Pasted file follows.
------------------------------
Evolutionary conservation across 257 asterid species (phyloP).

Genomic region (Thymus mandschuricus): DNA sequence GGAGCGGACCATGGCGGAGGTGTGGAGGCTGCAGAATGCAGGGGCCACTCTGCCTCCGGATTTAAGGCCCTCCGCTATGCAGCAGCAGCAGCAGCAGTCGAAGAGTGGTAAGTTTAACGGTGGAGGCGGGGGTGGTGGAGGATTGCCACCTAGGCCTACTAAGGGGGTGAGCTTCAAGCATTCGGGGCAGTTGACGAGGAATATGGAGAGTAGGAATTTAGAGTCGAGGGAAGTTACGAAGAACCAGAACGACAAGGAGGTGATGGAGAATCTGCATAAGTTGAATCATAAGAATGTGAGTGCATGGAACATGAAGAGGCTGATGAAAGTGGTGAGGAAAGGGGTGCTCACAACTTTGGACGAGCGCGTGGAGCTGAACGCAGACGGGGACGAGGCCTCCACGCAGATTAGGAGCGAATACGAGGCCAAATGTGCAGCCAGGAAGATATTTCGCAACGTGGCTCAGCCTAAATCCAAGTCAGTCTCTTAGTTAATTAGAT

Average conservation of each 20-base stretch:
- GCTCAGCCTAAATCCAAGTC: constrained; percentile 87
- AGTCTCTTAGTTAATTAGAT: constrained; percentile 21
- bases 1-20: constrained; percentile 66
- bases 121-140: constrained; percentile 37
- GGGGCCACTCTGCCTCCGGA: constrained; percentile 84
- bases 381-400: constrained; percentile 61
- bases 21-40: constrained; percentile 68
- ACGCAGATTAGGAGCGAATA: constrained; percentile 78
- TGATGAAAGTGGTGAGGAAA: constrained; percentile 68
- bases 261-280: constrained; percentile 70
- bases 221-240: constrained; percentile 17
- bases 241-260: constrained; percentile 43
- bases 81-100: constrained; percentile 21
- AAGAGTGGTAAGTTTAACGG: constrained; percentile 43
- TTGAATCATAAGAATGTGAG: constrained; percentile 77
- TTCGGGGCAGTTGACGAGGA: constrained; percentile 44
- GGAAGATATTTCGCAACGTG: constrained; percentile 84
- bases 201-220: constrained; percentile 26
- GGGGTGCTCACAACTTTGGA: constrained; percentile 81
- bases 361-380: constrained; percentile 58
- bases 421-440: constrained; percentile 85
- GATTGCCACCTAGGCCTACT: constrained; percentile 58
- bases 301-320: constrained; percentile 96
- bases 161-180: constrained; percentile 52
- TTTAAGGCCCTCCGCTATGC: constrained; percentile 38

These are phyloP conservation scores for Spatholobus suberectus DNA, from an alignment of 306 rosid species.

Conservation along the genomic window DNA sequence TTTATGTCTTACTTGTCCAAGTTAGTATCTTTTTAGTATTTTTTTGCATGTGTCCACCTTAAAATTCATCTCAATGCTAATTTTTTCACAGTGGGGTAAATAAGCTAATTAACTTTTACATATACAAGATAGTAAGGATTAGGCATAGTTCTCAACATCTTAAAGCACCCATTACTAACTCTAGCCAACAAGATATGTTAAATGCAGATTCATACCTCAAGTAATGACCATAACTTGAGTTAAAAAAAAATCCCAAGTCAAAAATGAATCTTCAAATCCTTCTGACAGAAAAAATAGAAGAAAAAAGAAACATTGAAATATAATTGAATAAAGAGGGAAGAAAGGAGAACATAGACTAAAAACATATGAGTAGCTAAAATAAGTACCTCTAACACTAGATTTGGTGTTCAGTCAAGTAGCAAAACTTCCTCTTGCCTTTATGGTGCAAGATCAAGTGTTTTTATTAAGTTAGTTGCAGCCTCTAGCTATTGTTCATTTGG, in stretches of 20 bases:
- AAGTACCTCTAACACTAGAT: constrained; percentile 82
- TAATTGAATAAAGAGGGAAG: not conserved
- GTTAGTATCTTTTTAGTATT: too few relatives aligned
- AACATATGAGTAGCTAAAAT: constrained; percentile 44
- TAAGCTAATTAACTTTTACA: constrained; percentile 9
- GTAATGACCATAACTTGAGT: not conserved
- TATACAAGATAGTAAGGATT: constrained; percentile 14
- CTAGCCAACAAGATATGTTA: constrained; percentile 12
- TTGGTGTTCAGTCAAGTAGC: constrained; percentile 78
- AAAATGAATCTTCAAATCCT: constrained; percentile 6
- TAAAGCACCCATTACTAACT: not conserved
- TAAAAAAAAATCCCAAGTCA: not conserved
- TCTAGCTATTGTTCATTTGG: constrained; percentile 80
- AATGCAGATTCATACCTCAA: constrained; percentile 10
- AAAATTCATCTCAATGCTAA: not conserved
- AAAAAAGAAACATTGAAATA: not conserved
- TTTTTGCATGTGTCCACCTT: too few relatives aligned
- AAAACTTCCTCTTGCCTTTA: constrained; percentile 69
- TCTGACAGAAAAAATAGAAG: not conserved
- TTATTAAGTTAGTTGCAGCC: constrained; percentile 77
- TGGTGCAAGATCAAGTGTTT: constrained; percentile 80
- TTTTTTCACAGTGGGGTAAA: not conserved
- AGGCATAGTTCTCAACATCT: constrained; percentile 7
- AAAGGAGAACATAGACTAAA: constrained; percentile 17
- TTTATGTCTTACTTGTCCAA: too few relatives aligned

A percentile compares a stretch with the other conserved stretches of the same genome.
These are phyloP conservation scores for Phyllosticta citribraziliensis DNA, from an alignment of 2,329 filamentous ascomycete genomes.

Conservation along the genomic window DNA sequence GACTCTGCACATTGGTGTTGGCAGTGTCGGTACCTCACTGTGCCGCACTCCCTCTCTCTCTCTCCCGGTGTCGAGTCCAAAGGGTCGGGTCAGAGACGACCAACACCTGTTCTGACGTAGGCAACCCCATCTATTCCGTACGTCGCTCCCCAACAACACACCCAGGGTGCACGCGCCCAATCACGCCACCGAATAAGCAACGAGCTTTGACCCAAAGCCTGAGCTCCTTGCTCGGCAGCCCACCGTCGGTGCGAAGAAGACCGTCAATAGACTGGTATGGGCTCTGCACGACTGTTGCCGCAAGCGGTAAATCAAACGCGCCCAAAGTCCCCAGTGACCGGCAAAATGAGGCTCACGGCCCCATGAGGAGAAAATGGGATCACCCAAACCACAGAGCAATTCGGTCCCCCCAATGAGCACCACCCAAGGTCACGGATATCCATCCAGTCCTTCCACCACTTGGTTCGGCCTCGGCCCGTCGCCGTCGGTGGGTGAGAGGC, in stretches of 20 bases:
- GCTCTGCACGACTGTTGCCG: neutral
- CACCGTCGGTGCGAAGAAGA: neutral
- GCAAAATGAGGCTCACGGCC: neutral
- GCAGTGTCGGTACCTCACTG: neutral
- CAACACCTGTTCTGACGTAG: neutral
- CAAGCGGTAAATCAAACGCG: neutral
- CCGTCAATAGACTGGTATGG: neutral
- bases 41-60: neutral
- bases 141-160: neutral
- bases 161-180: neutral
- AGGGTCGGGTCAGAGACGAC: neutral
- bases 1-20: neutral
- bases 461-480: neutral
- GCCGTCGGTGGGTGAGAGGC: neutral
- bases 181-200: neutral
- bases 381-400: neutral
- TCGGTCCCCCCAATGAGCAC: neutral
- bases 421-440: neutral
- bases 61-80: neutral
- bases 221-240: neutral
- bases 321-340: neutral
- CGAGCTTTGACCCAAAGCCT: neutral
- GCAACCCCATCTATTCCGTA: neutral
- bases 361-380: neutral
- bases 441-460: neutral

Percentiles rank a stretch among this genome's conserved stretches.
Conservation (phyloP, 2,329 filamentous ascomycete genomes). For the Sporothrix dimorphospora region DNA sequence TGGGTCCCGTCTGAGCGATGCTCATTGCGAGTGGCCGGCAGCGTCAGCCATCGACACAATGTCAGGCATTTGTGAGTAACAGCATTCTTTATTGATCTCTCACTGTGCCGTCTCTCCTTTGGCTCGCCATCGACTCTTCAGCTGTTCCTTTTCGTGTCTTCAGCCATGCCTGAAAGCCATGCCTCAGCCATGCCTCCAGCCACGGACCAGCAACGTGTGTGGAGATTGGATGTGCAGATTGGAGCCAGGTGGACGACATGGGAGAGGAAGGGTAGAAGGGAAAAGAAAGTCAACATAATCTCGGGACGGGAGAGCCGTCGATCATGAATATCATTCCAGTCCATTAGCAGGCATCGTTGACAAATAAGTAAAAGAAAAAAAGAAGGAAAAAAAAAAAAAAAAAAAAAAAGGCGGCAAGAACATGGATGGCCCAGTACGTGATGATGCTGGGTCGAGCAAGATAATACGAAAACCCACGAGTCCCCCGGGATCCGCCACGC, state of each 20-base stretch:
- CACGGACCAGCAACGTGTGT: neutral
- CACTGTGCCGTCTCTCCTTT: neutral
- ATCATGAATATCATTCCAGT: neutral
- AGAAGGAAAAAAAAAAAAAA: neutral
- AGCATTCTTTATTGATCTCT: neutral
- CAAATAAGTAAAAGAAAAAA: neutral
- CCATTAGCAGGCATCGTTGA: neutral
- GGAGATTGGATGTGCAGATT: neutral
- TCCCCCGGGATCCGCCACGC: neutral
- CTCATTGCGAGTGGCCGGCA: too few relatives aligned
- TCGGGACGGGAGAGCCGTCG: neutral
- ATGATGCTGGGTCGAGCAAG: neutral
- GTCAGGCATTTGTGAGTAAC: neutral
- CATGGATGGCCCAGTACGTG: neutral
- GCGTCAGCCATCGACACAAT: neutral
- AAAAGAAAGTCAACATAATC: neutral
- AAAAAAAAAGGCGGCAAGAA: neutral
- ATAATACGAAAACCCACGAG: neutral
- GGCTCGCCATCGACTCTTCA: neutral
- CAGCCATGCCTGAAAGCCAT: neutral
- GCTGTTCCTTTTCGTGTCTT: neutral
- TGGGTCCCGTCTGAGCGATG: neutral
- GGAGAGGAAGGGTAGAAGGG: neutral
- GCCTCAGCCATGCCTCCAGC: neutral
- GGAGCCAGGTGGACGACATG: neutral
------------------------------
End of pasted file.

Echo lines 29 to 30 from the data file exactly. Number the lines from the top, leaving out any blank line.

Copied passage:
These are phyloP conservation scores for Spatholobus suberectus DNA, from an alignment of 306 rosid species.

Conservation along the genomic window DNA sequence TTTATGTCTTACTTGTCCAAGTTAGTATCTTTTTAGTATTTTTTTGCATGTGTCCACCTTAAAATTCATCTCAATGCTAATTTTTTCACAGTGGGGTAAATAAGCTAATTAACTTTTACATATACAAGATAGTAAGGATTAGGCATAGTTCTCAACATCTTAAAGCACCCATTACTAACTCTAGCCAACAAGATATGTTAAATGCAGATTCATACCTCAAGTAATGACCATAACTTGAGTTAAAAAAAAATCCCAAGTCAAAAATGAATCTTCAAATCCTTCTGACAGAAAAAATAGAAGAAAAAAGAAACATTGAAATATAATTGAATAAAGAGGGAAGAAAGGAGAACATAGACTAAAAACATATGAGTAGCTAAAATAAGTACCTCTAACACTAGATTTGGTGTTCAGTCAAGTAGCAAAACTTCCTCTTGCCTTTATGGTGCAAGATCAAGTGTTTTTATTAAGTTAGTTGCAGCCTCTAGCTATTGTTCATTTGG, in stretches of 20 bases: